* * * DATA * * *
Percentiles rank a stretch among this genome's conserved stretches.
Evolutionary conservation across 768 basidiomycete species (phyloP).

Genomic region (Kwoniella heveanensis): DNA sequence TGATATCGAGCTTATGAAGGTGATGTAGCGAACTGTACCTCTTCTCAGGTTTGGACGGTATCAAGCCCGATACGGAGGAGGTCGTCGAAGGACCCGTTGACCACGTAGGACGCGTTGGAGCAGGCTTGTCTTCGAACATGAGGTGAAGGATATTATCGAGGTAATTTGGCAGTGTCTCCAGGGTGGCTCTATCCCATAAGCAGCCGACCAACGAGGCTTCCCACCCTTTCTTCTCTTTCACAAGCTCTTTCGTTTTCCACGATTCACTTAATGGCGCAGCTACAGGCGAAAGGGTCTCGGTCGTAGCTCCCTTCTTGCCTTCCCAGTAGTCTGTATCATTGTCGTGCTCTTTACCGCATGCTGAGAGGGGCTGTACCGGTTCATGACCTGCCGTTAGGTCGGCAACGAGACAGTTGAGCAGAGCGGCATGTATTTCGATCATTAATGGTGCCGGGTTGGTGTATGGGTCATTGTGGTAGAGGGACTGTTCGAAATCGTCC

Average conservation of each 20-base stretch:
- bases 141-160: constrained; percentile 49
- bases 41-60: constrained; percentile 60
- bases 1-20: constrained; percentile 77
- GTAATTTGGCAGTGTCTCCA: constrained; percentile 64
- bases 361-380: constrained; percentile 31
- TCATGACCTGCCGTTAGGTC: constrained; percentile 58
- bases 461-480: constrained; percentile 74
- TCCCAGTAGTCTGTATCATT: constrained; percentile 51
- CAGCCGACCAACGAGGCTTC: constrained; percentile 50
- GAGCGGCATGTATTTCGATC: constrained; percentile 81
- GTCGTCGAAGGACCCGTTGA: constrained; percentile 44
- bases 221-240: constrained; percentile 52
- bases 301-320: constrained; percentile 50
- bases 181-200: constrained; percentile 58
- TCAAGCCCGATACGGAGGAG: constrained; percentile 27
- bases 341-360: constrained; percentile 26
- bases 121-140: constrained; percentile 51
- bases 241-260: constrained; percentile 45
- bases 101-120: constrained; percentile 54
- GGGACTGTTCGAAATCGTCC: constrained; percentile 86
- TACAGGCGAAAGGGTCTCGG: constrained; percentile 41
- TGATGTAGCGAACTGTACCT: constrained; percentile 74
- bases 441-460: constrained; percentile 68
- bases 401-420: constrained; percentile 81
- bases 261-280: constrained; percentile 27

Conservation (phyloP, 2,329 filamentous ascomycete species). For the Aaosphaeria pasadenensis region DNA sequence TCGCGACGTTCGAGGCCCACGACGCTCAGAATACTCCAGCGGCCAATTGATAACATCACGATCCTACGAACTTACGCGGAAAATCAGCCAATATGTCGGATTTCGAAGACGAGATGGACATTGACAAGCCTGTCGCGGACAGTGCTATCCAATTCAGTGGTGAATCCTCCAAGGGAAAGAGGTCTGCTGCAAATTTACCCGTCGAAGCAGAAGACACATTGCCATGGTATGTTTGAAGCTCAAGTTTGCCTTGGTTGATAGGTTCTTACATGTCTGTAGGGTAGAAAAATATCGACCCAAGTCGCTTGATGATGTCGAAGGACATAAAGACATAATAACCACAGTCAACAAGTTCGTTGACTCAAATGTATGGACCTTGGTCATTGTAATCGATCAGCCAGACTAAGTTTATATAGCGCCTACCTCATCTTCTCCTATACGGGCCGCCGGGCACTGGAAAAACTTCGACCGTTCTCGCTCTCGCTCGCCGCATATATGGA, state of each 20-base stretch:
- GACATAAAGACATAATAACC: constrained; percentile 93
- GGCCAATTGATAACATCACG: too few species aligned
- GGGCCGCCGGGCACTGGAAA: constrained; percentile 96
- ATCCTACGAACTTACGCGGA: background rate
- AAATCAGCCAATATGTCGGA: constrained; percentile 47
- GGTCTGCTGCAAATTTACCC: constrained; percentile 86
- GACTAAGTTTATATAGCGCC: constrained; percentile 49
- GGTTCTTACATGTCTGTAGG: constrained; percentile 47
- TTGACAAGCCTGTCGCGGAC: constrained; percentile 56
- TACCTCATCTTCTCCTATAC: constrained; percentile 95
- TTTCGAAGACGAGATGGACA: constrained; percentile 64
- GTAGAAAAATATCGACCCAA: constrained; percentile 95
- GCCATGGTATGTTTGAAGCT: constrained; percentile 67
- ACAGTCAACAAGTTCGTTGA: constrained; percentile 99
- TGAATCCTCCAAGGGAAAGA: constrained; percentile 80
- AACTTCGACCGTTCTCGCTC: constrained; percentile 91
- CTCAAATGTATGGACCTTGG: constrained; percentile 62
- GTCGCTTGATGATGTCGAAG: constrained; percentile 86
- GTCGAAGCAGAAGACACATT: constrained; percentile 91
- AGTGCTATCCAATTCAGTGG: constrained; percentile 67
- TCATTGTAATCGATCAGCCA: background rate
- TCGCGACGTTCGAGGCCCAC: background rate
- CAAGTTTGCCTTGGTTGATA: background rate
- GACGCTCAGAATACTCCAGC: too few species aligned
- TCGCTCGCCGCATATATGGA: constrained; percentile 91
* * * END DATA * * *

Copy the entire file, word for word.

Percentiles rank a stretch among this genome's conserved stretches.
Evolutionary conservation across 768 basidiomycete species (phyloP).

Genomic region (Kwoniella heveanensis): DNA sequence TGATATCGAGCTTATGAAGGTGATGTAGCGAACTGTACCTCTTCTCAGGTTTGGACGGTATCAAGCCCGATACGGAGGAGGTCGTCGAAGGACCCGTTGACCACGTAGGACGCGTTGGAGCAGGCTTGTCTTCGAACATGAGGTGAAGGATATTATCGAGGTAATTTGGCAGTGTCTCCAGGGTGGCTCTATCCCATAAGCAGCCGACCAACGAGGCTTCCCACCCTTTCTTCTCTTTCACAAGCTCTTTCGTTTTCCACGATTCACTTAATGGCGCAGCTACAGGCGAAAGGGTCTCGGTCGTAGCTCCCTTCTTGCCTTCCCAGTAGTCTGTATCATTGTCGTGCTCTTTACCGCATGCTGAGAGGGGCTGTACCGGTTCATGACCTGCCGTTAGGTCGGCAACGAGACAGTTGAGCAGAGCGGCATGTATTTCGATCATTAATGGTGCCGGGTTGGTGTATGGGTCATTGTGGTAGAGGGACTGTTCGAAATCGTCC

Average conservation of each 20-base stretch:
- bases 141-160: constrained; percentile 49
- bases 41-60: constrained; percentile 60
- bases 1-20: constrained; percentile 77
- GTAATTTGGCAGTGTCTCCA: constrained; percentile 64
- bases 361-380: constrained; percentile 31
- TCATGACCTGCCGTTAGGTC: constrained; percentile 58
- bases 461-480: constrained; percentile 74
- TCCCAGTAGTCTGTATCATT: constrained; percentile 51
- CAGCCGACCAACGAGGCTTC: constrained; percentile 50
- GAGCGGCATGTATTTCGATC: constrained; percentile 81
- GTCGTCGAAGGACCCGTTGA: constrained; percentile 44
- bases 221-240: constrained; percentile 52
- bases 301-320: constrained; percentile 50
- bases 181-200: constrained; percentile 58
- TCAAGCCCGATACGGAGGAG: constrained; percentile 27
- bases 341-360: constrained; percentile 26
- bases 121-140: constrained; percentile 51
- bases 241-260: constrained; percentile 45
- bases 101-120: constrained; percentile 54
- GGGACTGTTCGAAATCGTCC: constrained; percentile 86
- TACAGGCGAAAGGGTCTCGG: constrained; percentile 41
- TGATGTAGCGAACTGTACCT: constrained; percentile 74
- bases 441-460: constrained; percentile 68
- bases 401-420: constrained; percentile 81
- bases 261-280: constrained; percentile 27

Conservation (phyloP, 2,329 filamentous ascomycete species). For the Aaosphaeria pasadenensis region DNA sequence TCGCGACGTTCGAGGCCCACGACGCTCAGAATACTCCAGCGGCCAATTGATAACATCACGATCCTACGAACTTACGCGGAAAATCAGCCAATATGTCGGATTTCGAAGACGAGATGGACATTGACAAGCCTGTCGCGGACAGTGCTATCCAATTCAGTGGTGAATCCTCCAAGGGAAAGAGGTCTGCTGCAAATTTACCCGTCGAAGCAGAAGACACATTGCCATGGTATGTTTGAAGCTCAAGTTTGCCTTGGTTGATAGGTTCTTACATGTCTGTAGGGTAGAAAAATATCGACCCAAGTCGCTTGATGATGTCGAAGGACATAAAGACATAATAACCACAGTCAACAAGTTCGTTGACTCAAATGTATGGACCTTGGTCATTGTAATCGATCAGCCAGACTAAGTTTATATAGCGCCTACCTCATCTTCTCCTATACGGGCCGCCGGGCACTGGAAAAACTTCGACCGTTCTCGCTCTCGCTCGCCGCATATATGGA, state of each 20-base stretch:
- GACATAAAGACATAATAACC: constrained; percentile 93
- GGCCAATTGATAACATCACG: too few species aligned
- GGGCCGCCGGGCACTGGAAA: constrained; percentile 96
- ATCCTACGAACTTACGCGGA: background rate
- AAATCAGCCAATATGTCGGA: constrained; percentile 47
- GGTCTGCTGCAAATTTACCC: constrained; percentile 86
- GACTAAGTTTATATAGCGCC: constrained; percentile 49
- GGTTCTTACATGTCTGTAGG: constrained; percentile 47
- TTGACAAGCCTGTCGCGGAC: constrained; percentile 56
- TACCTCATCTTCTCCTATAC: constrained; percentile 95
- TTTCGAAGACGAGATGGACA: constrained; percentile 64
- GTAGAAAAATATCGACCCAA: constrained; percentile 95
- GCCATGGTATGTTTGAAGCT: constrained; percentile 67
- ACAGTCAACAAGTTCGTTGA: constrained; percentile 99
- TGAATCCTCCAAGGGAAAGA: constrained; percentile 80
- AACTTCGACCGTTCTCGCTC: constrained; percentile 91
- CTCAAATGTATGGACCTTGG: constrained; percentile 62
- GTCGCTTGATGATGTCGAAG: constrained; percentile 86
- GTCGAAGCAGAAGACACATT: constrained; percentile 91
- AGTGCTATCCAATTCAGTGG: constrained; percentile 67
- TCATTGTAATCGATCAGCCA: background rate
- TCGCGACGTTCGAGGCCCAC: background rate
- CAAGTTTGCCTTGGTTGATA: background rate
- GACGCTCAGAATACTCCAGC: too few species aligned
- TCGCTCGCCGCATATATGGA: constrained; percentile 91